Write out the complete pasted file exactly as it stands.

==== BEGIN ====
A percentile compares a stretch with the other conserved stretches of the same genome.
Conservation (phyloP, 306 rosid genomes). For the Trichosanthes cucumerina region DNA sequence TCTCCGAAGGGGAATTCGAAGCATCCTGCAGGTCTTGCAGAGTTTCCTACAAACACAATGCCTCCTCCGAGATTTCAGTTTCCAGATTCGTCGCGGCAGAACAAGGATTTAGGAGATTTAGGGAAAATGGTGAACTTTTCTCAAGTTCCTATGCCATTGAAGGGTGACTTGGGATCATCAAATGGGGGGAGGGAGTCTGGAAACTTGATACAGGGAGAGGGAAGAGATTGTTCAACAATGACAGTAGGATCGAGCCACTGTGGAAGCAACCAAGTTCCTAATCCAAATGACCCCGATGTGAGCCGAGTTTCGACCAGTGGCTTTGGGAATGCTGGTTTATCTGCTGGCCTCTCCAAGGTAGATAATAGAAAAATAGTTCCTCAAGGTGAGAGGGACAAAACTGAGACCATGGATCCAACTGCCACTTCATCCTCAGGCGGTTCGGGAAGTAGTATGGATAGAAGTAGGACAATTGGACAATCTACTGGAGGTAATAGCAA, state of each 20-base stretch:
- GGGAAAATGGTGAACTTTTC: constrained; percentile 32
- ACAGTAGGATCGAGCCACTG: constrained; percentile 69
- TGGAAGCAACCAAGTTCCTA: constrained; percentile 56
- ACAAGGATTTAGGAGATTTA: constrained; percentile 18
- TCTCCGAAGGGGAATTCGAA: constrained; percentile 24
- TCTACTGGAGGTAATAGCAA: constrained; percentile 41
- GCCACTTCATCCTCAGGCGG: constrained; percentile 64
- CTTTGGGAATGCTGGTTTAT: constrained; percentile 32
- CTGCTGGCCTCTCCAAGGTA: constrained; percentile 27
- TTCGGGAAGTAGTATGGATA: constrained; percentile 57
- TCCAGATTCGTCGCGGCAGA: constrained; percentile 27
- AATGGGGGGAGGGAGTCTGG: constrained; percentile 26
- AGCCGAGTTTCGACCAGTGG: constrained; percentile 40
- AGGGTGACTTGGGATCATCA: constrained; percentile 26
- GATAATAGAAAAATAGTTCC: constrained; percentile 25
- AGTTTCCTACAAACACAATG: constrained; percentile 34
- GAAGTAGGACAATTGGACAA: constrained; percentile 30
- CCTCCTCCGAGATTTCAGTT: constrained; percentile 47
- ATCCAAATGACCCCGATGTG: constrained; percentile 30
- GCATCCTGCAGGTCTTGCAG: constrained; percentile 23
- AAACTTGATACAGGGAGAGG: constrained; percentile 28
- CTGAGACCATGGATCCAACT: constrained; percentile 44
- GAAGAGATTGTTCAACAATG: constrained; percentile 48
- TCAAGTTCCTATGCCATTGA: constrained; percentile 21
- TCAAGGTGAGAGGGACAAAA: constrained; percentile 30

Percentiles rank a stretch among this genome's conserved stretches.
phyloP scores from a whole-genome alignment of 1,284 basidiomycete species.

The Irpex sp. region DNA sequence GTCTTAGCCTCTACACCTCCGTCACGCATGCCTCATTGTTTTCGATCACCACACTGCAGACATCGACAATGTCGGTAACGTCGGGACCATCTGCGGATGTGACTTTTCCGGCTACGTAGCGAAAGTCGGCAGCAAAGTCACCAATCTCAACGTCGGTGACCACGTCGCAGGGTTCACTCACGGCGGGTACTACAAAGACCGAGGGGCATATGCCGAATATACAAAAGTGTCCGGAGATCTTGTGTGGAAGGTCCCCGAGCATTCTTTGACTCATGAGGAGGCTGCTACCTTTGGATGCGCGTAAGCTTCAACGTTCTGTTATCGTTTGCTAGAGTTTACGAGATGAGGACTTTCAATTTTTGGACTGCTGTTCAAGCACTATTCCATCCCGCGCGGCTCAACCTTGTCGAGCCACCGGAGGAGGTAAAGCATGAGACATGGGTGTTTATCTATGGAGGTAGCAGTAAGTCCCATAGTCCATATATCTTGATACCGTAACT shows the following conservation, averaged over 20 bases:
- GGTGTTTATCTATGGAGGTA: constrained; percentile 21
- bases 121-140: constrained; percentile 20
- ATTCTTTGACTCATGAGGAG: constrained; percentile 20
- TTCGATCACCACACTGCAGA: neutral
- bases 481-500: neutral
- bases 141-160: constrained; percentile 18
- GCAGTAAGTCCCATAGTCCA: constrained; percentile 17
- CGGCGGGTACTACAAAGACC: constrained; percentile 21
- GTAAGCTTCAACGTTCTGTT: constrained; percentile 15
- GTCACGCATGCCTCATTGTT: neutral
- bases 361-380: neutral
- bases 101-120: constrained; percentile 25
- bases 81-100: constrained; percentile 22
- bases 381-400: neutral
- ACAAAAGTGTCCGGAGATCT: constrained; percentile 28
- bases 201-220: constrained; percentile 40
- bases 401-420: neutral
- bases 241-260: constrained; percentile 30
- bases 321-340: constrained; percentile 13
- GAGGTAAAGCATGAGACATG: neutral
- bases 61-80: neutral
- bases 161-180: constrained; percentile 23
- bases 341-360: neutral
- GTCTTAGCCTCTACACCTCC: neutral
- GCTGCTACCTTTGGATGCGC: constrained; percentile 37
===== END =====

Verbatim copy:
A percentile compares a stretch with the other conserved stretches of the same genome.
Conservation (phyloP, 306 rosid genomes). For the Trichosanthes cucumerina region DNA sequence TCTCCGAAGGGGAATTCGAAGCATCCTGCAGGTCTTGCAGAGTTTCCTACAAACACAATGCCTCCTCCGAGATTTCAGTTTCCAGATTCGTCGCGGCAGAACAAGGATTTAGGAGATTTAGGGAAAATGGTGAACTTTTCTCAAGTTCCTATGCCATTGAAGGGTGACTTGGGATCATCAAATGGGGGGAGGGAGTCTGGAAACTTGATACAGGGAGAGGGAAGAGATTGTTCAACAATGACAGTAGGATCGAGCCACTGTGGAAGCAACCAAGTTCCTAATCCAAATGACCCCGATGTGAGCCGAGTTTCGACCAGTGGCTTTGGGAATGCTGGTTTATCTGCTGGCCTCTCCAAGGTAGATAATAGAAAAATAGTTCCTCAAGGTGAGAGGGACAAAACTGAGACCATGGATCCAACTGCCACTTCATCCTCAGGCGGTTCGGGAAGTAGTATGGATAGAAGTAGGACAATTGGACAATCTACTGGAGGTAATAGCAA, state of each 20-base stretch:
- GGGAAAATGGTGAACTTTTC: constrained; percentile 32
- ACAGTAGGATCGAGCCACTG: constrained; percentile 69
- TGGAAGCAACCAAGTTCCTA: constrained; percentile 56
- ACAAGGATTTAGGAGATTTA: constrained; percentile 18
- TCTCCGAAGGGGAATTCGAA: constrained; percentile 24
- TCTACTGGAGGTAATAGCAA: constrained; percentile 41
- GCCACTTCATCCTCAGGCGG: constrained; percentile 64
- CTTTGGGAATGCTGGTTTAT: constrained; percentile 32
- CTGCTGGCCTCTCCAAGGTA: constrained; percentile 27
- TTCGGGAAGTAGTATGGATA: constrained; percentile 57
- TCCAGATTCGTCGCGGCAGA: constrained; percentile 27
- AATGGGGGGAGGGAGTCTGG: constrained; percentile 26
- AGCCGAGTTTCGACCAGTGG: constrained; percentile 40
- AGGGTGACTTGGGATCATCA: constrained; percentile 26
- GATAATAGAAAAATAGTTCC: constrained; percentile 25
- AGTTTCCTACAAACACAATG: constrained; percentile 34
- GAAGTAGGACAATTGGACAA: constrained; percentile 30
- CCTCCTCCGAGATTTCAGTT: constrained; percentile 47
- ATCCAAATGACCCCGATGTG: constrained; percentile 30
- GCATCCTGCAGGTCTTGCAG: constrained; percentile 23
- AAACTTGATACAGGGAGAGG: constrained; percentile 28
- CTGAGACCATGGATCCAACT: constrained; percentile 44
- GAAGAGATTGTTCAACAATG: constrained; percentile 48
- TCAAGTTCCTATGCCATTGA: constrained; percentile 21
- TCAAGGTGAGAGGGACAAAA: constrained; percentile 30

Percentiles rank a stretch among this genome's conserved stretches.
phyloP scores from a whole-genome alignment of 1,284 basidiomycete species.

The Irpex sp. region DNA sequence GTCTTAGCCTCTACACCTCCGTCACGCATGCCTCATTGTTTTCGATCACCACACTGCAGACATCGACAATGTCGGTAACGTCGGGACCATCTGCGGATGTGACTTTTCCGGCTACGTAGCGAAAGTCGGCAGCAAAGTCACCAATCTCAACGTCGGTGACCACGTCGCAGGGTTCACTCACGGCGGGTACTACAAAGACCGAGGGGCATATGCCGAATATACAAAAGTGTCCGGAGATCTTGTGTGGAAGGTCCCCGAGCATTCTTTGACTCATGAGGAGGCTGCTACCTTTGGATGCGCGTAAGCTTCAACGTTCTGTTATCGTTTGCTAGAGTTTACGAGATGAGGACTTTCAATTTTTGGACTGCTGTTCAAGCACTATTCCATCCCGCGCGGCTCAACCTTGTCGAGCCACCGGAGGAGGTAAAGCATGAGACATGGGTGTTTATCTATGGAGGTAGCAGTAAGTCCCATAGTCCATATATCTTGATACCGTAACT shows the following conservation, averaged over 20 bases:
- GGTGTTTATCTATGGAGGTA: constrained; percentile 21
- bases 121-140: constrained; percentile 20
- ATTCTTTGACTCATGAGGAG: constrained; percentile 20
- TTCGATCACCACACTGCAGA: neutral
- bases 481-500: neutral
- bases 141-160: constrained; percentile 18
- GCAGTAAGTCCCATAGTCCA: constrained; percentile 17
- CGGCGGGTACTACAAAGACC: constrained; percentile 21
- GTAAGCTTCAACGTTCTGTT: constrained; percentile 15
- GTCACGCATGCCTCATTGTT: neutral
- bases 361-380: neutral
- bases 101-120: constrained; percentile 25
- bases 81-100: constrained; percentile 22
- bases 381-400: neutral
- ACAAAAGTGTCCGGAGATCT: constrained; percentile 28
- bases 201-220: constrained; percentile 40
- bases 401-420: neutral
- bases 241-260: constrained; percentile 30
- bases 321-340: constrained; percentile 13
- GAGGTAAAGCATGAGACATG: neutral
- bases 61-80: neutral
- bases 161-180: constrained; percentile 23
- bases 341-360: neutral
- GTCTTAGCCTCTACACCTCC: neutral
- GCTGCTACCTTTGGATGCGC: constrained; percentile 37